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From Aledo, Illinois, USA:

If we were to start to clone people with diabetes would we be able to use the clone's pancreas if it worked before the individual got diabetes in real life so the person would not have the disease?


Your question is a theoretical one because no one has yet been allowed to try to clone people. In any case, a theoretical answer would depend on the type of diabetes. If what you were proposing was to transplant a clone's pancreas into a person with type 1A (autoimmune) diabetes, the most common form in childhood, it would almost certainly not work because the host's destructive white blood cells would still be active. This experiment has in fact been done when attempts were made to transplant part of the pancreas from an identical twin, and it did not work.


Additional comments from Dr. Stuart Brink:

Good idea but wouldn't work because the body would attack the beta cells from the cloned pancreas. If we could clone beta cells (or get them from an animal, or stem cells or donor pancreas/beta cells), we would have to figure out a way to mask the beta cells so the body does not reject them. Now, we have to give medications to trick the body into accepting them, and this is difficult work and sometimes causes other problems from tricking the immune system. However, research goes on, and hopefully we will figure all this out in a safe fashion.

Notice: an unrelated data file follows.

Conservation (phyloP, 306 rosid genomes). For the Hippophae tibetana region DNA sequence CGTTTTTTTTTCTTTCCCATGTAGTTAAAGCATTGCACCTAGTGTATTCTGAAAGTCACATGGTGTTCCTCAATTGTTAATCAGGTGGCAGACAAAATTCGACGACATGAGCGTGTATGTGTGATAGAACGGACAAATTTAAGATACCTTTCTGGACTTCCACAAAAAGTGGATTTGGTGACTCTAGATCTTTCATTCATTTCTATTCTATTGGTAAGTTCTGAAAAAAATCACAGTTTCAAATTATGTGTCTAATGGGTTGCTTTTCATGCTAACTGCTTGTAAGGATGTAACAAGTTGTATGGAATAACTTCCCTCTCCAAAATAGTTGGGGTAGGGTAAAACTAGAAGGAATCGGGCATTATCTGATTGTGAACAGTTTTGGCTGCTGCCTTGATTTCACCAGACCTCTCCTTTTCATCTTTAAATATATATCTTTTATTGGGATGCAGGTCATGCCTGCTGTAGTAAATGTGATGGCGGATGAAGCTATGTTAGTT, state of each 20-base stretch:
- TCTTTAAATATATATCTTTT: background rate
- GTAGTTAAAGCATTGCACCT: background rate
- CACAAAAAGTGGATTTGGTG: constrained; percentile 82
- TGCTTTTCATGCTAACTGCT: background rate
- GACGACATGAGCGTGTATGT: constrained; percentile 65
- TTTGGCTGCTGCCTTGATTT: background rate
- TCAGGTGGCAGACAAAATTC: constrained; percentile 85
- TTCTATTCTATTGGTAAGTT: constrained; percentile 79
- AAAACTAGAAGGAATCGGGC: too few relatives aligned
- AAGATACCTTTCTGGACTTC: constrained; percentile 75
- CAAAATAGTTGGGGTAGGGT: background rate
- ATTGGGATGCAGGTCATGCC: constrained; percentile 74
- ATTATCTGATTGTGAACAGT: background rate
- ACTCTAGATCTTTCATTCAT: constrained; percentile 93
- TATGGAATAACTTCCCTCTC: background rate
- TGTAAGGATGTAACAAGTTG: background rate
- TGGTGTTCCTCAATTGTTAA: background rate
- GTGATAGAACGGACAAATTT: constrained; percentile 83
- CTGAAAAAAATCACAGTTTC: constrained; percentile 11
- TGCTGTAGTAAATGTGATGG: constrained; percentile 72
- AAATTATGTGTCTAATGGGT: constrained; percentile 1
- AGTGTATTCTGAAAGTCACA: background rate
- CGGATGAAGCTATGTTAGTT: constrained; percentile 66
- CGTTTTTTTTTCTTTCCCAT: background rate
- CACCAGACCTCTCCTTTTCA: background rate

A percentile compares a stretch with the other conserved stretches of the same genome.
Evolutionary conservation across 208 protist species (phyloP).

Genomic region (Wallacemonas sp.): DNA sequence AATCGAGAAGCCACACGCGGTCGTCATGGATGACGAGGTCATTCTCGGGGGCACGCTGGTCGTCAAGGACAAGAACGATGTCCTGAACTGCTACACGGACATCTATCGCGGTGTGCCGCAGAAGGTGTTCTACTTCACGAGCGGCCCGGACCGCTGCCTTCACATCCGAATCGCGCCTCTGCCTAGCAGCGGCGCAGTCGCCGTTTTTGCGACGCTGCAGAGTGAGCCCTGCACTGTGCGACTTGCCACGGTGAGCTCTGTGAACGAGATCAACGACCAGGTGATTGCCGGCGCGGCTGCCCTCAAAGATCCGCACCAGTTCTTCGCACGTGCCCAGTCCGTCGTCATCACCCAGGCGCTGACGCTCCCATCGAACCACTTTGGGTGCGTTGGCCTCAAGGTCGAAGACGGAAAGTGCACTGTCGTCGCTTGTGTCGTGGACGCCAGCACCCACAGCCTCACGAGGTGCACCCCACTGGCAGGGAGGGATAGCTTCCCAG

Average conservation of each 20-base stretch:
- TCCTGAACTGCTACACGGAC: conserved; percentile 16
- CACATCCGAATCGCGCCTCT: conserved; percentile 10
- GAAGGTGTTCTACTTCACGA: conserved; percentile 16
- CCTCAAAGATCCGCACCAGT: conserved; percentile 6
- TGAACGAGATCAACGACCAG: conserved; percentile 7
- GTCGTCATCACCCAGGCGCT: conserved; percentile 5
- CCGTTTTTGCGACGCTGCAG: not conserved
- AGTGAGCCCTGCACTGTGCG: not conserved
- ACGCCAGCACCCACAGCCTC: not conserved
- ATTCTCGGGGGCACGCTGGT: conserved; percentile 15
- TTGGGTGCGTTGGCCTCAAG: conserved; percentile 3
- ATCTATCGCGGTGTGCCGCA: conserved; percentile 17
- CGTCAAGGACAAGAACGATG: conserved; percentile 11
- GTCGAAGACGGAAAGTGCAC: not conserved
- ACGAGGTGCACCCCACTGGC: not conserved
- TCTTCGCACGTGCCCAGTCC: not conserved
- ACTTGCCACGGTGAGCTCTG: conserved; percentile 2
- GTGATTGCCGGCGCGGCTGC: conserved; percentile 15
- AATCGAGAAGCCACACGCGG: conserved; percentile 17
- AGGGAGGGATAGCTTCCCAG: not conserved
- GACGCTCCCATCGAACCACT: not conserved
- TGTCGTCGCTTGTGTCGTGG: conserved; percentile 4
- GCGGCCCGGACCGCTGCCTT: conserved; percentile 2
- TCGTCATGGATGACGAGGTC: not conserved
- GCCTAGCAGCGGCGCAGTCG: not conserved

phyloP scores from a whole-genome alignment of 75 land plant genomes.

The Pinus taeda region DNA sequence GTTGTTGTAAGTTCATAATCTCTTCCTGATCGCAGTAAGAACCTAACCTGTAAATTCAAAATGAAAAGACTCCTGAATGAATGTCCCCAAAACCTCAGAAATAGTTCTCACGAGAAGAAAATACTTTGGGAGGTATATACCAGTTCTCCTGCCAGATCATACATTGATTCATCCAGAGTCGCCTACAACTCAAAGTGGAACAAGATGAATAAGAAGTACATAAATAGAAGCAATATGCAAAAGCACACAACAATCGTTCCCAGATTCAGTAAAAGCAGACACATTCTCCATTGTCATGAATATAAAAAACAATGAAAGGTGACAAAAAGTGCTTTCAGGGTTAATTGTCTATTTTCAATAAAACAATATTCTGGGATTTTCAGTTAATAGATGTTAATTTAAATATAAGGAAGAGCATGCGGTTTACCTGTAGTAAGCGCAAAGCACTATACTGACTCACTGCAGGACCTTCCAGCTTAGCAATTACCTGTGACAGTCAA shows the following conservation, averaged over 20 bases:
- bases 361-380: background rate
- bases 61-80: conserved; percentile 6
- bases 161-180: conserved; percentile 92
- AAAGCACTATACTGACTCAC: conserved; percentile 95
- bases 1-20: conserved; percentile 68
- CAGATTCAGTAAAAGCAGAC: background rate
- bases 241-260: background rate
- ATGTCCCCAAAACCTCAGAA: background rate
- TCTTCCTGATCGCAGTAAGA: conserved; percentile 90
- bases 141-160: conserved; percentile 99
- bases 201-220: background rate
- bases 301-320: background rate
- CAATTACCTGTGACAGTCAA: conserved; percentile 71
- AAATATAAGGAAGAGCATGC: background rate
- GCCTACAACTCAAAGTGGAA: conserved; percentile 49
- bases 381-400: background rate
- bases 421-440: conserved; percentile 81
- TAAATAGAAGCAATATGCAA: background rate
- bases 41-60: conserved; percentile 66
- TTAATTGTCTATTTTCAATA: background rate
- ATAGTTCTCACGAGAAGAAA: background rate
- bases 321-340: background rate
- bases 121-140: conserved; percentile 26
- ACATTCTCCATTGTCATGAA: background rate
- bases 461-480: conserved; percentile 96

Original posting 12 Dec 2000
Posted to Research: Cure


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Last Updated: Tuesday April 06, 2010 15:09:18
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